Power and limitations of the chloroplast trnL (UAA) intron for plant DNA barcoding
ABSTRACT DNA barcoding should provide rapid, accurate and automatable species identifications by using a standardized DNA region as a tag. Based on sequences available in GenBank and sequences produced for this study, we evaluated the resolution power of the whole chloroplast trnL (UAA) intron (254-767 bp) and of a shorter fragment of this intron (the P6 loop, 10-143 bp) amplified with highly conserved primers. The main limitation of the whole trnL intron for DNA barcoding remains its relatively low resolution (67.3% of the species from GenBank unambiguously identified). The resolution of the P6 loop is lower (19.5% identified) but remains higher than those of existing alternative systems. The resolution is much higher in specific contexts such as species originating from a single ecosystem, or commonly eaten plants. Despite the relatively low resolution, the whole trnL intron and its P6 loop have many advantages: the primers are highly conserved, and the amplification system is very robust. The P6 loop can even be amplified when using highly degraded DNA from processed food or from permafrost samples, and has the potential to be extensively used in food industry, in forensic science, in diet analyses based on feces and in ancient DNA studies.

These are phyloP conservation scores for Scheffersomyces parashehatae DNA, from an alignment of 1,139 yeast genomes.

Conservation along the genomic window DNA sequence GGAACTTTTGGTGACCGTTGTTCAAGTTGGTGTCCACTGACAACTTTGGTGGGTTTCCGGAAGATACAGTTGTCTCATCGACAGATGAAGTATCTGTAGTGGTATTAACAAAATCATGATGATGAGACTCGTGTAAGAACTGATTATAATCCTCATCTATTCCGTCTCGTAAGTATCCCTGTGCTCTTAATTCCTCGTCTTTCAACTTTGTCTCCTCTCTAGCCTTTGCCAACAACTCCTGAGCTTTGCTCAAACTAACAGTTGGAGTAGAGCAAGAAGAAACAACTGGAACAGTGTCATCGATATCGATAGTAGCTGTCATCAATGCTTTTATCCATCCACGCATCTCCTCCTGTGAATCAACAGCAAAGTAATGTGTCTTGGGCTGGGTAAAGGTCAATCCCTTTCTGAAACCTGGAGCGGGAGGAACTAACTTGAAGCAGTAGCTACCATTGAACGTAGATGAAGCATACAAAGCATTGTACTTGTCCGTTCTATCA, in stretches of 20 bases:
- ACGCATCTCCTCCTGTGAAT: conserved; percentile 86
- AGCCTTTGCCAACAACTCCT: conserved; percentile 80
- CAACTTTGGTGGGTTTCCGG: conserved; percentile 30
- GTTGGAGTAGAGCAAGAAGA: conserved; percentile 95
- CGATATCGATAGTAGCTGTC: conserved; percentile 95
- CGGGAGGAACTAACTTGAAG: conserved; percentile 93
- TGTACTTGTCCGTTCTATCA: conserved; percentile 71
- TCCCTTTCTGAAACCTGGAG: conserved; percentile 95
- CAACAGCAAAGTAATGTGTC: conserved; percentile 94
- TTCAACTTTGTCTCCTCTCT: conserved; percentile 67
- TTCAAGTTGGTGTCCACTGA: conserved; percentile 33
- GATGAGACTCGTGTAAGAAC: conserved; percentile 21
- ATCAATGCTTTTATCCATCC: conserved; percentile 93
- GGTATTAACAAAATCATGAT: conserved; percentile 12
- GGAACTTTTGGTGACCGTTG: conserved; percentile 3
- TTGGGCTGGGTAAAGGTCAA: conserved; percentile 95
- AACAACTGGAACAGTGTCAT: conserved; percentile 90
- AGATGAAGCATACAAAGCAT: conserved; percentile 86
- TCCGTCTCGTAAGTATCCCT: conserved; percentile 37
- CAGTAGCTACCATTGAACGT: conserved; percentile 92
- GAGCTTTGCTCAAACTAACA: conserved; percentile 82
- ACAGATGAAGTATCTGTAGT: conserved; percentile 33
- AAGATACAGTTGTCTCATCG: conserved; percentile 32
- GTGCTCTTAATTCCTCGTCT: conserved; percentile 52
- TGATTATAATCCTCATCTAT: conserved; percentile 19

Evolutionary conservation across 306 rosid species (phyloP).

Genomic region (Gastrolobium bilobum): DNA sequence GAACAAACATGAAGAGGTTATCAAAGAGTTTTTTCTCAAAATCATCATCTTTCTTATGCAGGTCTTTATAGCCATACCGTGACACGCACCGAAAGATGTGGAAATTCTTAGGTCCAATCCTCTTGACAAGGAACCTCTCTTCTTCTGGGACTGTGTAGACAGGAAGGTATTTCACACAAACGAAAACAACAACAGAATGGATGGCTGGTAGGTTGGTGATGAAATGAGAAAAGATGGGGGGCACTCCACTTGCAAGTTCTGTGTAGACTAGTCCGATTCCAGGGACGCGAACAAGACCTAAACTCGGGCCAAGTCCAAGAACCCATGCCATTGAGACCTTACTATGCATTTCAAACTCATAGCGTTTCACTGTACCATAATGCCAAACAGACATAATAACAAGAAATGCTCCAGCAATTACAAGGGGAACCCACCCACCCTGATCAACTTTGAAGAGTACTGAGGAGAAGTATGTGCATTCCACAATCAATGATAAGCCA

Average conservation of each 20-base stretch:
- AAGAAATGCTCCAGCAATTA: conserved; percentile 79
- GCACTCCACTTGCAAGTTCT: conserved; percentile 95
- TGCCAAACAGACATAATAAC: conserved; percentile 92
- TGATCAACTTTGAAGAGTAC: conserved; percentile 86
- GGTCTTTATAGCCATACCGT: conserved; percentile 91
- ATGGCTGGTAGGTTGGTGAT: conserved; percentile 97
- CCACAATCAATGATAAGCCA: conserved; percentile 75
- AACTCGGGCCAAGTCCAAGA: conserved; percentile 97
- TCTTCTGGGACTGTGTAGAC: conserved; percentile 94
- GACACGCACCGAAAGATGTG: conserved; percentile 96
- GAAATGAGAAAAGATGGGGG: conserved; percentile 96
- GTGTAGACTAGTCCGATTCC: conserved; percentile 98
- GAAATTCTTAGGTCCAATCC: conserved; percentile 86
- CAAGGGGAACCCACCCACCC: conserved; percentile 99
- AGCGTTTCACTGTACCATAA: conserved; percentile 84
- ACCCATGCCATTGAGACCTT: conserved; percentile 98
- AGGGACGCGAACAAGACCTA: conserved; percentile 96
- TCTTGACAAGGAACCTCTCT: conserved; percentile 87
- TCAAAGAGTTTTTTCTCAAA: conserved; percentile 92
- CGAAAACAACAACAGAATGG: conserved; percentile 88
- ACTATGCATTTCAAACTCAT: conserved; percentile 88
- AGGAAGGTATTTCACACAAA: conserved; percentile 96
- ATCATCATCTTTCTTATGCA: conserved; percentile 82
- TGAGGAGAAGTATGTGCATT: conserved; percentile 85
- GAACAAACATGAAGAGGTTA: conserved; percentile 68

Full-textDOI: · Available from: Eske Willerslev, Jun 02, 2015
SourceAvailable from: Paul M. Peterson01/2010: pages 557-588; Aarhus University Press.
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ABSTRACT: High Arctic environments are particularly sensitive to climate changes, but retrieval of paleoecological data is challenging due to low productivity and biomass. At the same time, Arctic soils and sediments have proven exceptional for long-term DNA preservation due to their constantly low temperatures. Lake sediments contain DNA paleorecords of the surrounding ecosystems and can be used to retrieve a variety of organismal groups from a single sample. In this study, we analyzed vascular plant, bryophyte, algal (in particular diatom) and copepod DNA retrieved from a sediment core spanning the Holocene, taken from Bliss Lake on the northernmost coast of Greenland. A previous multi-proxy study including microscopic diatom analyses showed that this lake experienced changes between marine and lacustrine conditions. We inferred the same environmental changes from algal DNA preserved in the sediment core. Our DNA record was stratigraphically coherent, with no indication of leaching between layers, and our cross-taxon comparisons were in accordance with previously inferred local ecosystem changes. Authentic ancient plant DNA was retrieved from nearly all layers, both from the marine and the limnic phases, and distinct temporal changes in plant presence were recovered. The plant DNA was mostly in agreement with expected vegetation history, but very early occurrences of vascular plants, including the woody Empetrum nigrum, document terrestrial vegetation very shortly after glacial retreat. Our study shows that multi-taxon metabarcoding of sedimentary ancient DNA from lake cores is a valuable tool both for terrestrial and aquatic paleoecology, even in low-productivity ecosystems such as the High Arctic.Quaternary Science Reviews 06/2015; 117. DOI:10.1016/j.quascirev.2015.03.027
01/2010: pages 557-588; Aarhus University Press.